Enda the executioner hears senators’ last requests
Taoiseach moves Seanad Abolition Bill
Taoiseach Enda Kenny: “He escaped after an hour and a half, promising to return when he’s done with his duties in Europe. The Senators looked less than gratified.”
The Taoiseach arrived with two undertakers in tow.
Or civil servants, as they are more usually known.
There was talk that Fianna Fáil would stage a walkout during his Seanad execution speech, but in the end, the few who came to hear him stayed sullenly put.
Why the change of mind?
“Aah, we couldn’t be arsed” said one of their number, who registered his silent protest by sunning himself on the plinth.
The Taoiseach was given a frosty welcome when he arrived in the Upper House, presumably with the aid of Sat Nav. It was sulkily noted on all sides that this was only his second visit to the chamber since he took office.
On his way in, Enda encountered Fianna Fáil’s Marc MacSharry beating a retreat. They blanked each other, which was a major disappointment. MacSharry didn’t crack as much of a smile at the sight of the man he recently called “a clown” and the Taoiseach resisted the urge to slap a custard pie in his face.
A uniformed garda materialised outside the chamber door. Labour Senators Marie Moloney and Mary Moran thought this hilarious.
”Did the authorities think we were going to attack him and beat him up?” Mary asked us, while Marie said the poor policeman wouldn’t have stood a chance had the Senators decided to go on the rampage.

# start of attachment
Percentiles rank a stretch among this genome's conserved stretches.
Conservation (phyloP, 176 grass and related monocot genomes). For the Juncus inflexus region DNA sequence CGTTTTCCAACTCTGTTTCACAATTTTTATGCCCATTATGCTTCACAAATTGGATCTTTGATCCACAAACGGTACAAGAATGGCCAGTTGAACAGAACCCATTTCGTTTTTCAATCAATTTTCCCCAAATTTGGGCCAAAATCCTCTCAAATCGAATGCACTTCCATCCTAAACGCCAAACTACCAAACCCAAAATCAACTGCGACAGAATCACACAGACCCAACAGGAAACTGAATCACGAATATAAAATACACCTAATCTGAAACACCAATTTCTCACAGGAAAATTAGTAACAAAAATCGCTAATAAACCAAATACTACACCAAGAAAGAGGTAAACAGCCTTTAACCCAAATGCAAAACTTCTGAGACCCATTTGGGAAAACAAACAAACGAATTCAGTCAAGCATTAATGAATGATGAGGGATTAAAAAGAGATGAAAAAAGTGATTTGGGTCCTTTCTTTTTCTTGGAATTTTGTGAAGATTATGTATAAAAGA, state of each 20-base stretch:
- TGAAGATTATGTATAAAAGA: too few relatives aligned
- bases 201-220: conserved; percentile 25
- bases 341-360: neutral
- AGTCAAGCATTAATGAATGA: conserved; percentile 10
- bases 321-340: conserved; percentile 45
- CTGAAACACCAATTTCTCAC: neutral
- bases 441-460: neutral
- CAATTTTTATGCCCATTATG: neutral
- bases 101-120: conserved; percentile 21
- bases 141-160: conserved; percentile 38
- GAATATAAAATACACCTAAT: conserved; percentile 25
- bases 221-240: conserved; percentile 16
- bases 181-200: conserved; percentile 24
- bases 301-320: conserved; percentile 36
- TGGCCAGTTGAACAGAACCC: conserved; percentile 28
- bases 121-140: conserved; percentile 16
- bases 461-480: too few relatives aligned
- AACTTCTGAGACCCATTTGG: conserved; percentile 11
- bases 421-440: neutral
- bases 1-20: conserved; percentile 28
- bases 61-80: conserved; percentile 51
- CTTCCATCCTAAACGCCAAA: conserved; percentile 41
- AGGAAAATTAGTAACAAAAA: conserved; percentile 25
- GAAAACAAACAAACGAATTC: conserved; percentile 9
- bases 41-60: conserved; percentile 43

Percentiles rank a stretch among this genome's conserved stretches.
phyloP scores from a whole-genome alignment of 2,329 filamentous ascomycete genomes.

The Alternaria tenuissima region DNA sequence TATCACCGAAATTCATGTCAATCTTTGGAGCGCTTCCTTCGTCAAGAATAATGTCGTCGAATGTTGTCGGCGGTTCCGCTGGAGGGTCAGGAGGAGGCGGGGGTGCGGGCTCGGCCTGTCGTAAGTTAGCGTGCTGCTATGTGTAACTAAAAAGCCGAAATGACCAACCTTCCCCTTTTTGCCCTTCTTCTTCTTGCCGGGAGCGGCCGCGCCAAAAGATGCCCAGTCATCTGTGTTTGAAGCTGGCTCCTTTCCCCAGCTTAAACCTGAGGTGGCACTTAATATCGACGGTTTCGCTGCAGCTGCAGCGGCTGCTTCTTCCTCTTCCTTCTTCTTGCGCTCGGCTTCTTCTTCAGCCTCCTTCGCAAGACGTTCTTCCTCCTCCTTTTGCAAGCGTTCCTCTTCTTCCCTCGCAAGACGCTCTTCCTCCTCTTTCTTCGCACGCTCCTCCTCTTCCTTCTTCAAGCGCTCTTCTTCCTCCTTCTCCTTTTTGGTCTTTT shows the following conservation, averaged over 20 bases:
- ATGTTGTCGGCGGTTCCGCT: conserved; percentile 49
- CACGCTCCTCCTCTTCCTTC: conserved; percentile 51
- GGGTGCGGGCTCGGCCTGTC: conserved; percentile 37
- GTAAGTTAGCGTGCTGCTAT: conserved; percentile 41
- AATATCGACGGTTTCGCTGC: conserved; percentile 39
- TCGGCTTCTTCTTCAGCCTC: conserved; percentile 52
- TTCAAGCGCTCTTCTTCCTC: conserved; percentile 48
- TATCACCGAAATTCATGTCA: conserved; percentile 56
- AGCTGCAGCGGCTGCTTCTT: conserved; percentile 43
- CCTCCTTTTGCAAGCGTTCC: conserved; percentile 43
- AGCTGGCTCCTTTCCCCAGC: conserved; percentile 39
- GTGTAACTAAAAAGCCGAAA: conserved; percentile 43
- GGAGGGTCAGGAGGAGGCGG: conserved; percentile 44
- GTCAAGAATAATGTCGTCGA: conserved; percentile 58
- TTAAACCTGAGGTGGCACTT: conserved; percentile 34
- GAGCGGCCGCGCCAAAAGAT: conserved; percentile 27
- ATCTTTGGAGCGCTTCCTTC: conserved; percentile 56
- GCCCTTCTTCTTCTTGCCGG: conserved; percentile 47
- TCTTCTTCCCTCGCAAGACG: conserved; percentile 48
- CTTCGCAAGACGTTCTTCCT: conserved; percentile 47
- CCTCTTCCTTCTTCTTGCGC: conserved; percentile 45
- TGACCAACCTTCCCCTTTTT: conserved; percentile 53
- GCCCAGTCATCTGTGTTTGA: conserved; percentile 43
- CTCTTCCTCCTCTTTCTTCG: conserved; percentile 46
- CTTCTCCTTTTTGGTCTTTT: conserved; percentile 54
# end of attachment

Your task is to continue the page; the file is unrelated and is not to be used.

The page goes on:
From the outset, it seemed the Taoiseach’s strategy was to bore the Senators out of existence as he ground through his dull and technical address in a low monotone.
However, any hopes he had of his audience surrendering on the spot were dashed because most of them fell unconscious before he was half way through his turgid script.
It was probably somewhere between the potted history of Seanad Éireann and his exposition of “consequential amendments”.
After Enda outlined in bewildering detail why his Government is asking the people to decide whether to scupper the Second House, and the Senators told him why he is wrong.
Darragh O’Brien, Fianna Fáil’s Seanad leader, set the tone of dignified huff as he made the case for reform instead of abolition.
He pointed out what Senators have achieved and could achieve if only allowed. “Even in a system that is not perfect, they bring a high degree of scrutiny, professionalism and experience to the debates that take place here,” he remarked, “and if you were here a little more often you would understand that.”
There was much annoyance at Enda’s recent comment that Senators didn’t prevent the economic crisis.
John Crown said expecting them to save the day was “a little bit like Neville Chamberlain blaming the Mexicans for failing to stop the Germans from invading Poland”.
As for the savings to be made by doing away with the Upper House, the figures being bandied about were universally derided as nonsense.